HP on Tuesday said it will cut another 25,000 to 30,000 jobs in its enterprise business to manage the weak demand from global markets.
The US-based technology major is splitting into two companies — Hewlett Packard Enterprise, or HPE and HP Inc — on November 1.
Future revenue of Hewlett Packard Enterprise
# Hewlett Packard Enterprise will have more than $50 billion in annual revenue
# Cloud revenue in fiscal 2015 will be approximately $3 billion, growing over 20% annually for the next several years.
# Approximately 37% of Hewlett Packard Enterprise’s revenue will come from ES
# Approximately 7% of Hewlett Packard Enterprise’s revenue will come from Software
# Approximately 50% of Hewlett Packard Enterprise’s revenue will come from EG, spread across servers, storage, networking, and technology services
The latest job elimination — primarily associated with the Enterprise Services (ES) transformation — will be on top of layoffs of 55,000 workers previously announced under Chief Executive Officer Meg Whitman. The job cut is aimed at saving $2.7 billion a year. The job cut will result in a charge of about $2.7 billion, beginning in the fourth quarter, HP said.
Reuters report that the latest job cuts indicate a reduction of the company’s total workforce by at least 10 percent, based on the company’s most recent number of more than 300,000 employees as of October 31, 2014, and reflecting the previously announced reduction of 55,000.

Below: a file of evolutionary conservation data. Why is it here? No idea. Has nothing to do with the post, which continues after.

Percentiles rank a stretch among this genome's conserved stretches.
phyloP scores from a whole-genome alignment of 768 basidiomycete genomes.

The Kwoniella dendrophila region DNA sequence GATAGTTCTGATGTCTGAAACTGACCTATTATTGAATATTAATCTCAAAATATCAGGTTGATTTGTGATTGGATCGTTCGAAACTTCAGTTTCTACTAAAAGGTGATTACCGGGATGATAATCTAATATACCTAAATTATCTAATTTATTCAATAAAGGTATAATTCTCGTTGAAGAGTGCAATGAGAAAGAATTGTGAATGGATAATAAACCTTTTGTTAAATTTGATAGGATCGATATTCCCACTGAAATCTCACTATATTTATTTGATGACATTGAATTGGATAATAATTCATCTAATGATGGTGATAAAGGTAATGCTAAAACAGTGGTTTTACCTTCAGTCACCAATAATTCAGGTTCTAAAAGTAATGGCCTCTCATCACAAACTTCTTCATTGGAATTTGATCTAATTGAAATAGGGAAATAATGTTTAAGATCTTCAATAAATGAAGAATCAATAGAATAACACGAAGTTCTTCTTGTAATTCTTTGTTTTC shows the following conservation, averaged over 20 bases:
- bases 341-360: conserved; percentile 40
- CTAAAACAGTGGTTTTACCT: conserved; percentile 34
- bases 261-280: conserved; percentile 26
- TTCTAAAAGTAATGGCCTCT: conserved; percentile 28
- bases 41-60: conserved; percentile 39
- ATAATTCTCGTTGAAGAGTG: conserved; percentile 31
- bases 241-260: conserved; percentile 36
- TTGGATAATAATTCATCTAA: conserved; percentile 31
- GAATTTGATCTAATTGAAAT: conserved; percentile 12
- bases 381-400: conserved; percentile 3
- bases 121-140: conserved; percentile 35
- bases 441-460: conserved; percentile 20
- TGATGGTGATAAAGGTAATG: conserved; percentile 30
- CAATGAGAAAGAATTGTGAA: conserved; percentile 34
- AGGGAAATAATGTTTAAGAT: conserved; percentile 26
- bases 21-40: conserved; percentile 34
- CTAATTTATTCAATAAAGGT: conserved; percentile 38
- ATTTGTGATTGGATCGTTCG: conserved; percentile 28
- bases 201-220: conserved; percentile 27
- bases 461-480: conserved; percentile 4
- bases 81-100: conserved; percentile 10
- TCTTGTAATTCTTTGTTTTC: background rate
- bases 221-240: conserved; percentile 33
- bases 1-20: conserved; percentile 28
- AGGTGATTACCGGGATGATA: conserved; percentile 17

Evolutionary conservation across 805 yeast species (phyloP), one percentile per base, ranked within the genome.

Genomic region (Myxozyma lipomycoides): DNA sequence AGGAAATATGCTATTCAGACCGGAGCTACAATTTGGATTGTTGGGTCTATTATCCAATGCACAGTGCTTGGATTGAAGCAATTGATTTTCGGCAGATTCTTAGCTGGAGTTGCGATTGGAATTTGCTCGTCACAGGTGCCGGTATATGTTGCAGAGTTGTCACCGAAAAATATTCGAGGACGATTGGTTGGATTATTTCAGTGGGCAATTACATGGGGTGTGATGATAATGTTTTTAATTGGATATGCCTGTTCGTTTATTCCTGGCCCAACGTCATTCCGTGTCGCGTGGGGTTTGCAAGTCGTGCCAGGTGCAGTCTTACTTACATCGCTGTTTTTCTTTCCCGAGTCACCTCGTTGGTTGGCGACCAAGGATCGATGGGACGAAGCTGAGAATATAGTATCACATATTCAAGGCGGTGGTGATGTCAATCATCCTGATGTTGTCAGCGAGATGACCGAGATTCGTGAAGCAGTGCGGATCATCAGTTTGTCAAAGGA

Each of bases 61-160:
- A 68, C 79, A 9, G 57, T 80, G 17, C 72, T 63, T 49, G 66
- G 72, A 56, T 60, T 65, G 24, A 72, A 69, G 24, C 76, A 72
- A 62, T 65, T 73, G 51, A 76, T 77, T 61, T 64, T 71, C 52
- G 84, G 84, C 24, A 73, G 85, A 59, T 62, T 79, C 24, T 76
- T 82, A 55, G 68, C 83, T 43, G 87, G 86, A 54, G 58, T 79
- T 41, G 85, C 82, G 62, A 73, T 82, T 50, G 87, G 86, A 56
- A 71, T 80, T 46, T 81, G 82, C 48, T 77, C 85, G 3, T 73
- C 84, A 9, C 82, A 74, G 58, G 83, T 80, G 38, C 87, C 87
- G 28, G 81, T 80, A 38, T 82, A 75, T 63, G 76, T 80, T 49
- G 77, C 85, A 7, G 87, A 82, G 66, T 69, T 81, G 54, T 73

The company indicated the cuts will be global, but provided no specifics. “We’ve done a significant amount of work over the past few years to take costs out and simplify processes and these final actions will eliminate the need for any future corporate restructuring,” Whitman said in a statement.
HP chief financial officer Cathie Lesjak said last month that HP expected the previously announced job cuts of 55,000 under Whitman to increase by up to 5 percent by the end of October.
HP is moving more of its workers to lower-cost locations as part of its efforts to cut costs. In its 2013 fiscal year, the company said 36 percent of the employees in the unit of HPE worked in low-cost locations against 42 percent this year. HP plans to increase that percentage to 60 percent by 2018.
In its fiscal third quarter ended July 31, HP’s revenue from personal computer and printer businesses fell 11.5 percent.
Of the units to be housed in HPE, which will be run by Whitman, sales in enterprise services dropped 11 percent, while revenue at the enterprise group rose 2 percent.
HPE will have revenue of more than $50 billion, and is expected to report adjusted profit of $1.85 to $1.95 per share in 2016, HP said on Tuesday.
Hewlett Packard Enterprise expects fiscal 2016 revenue to grow in constant currency — driven by continued strength in servers, storage and networking, and stabilization in services and software. But currency impact can be three point in fiscal 2016.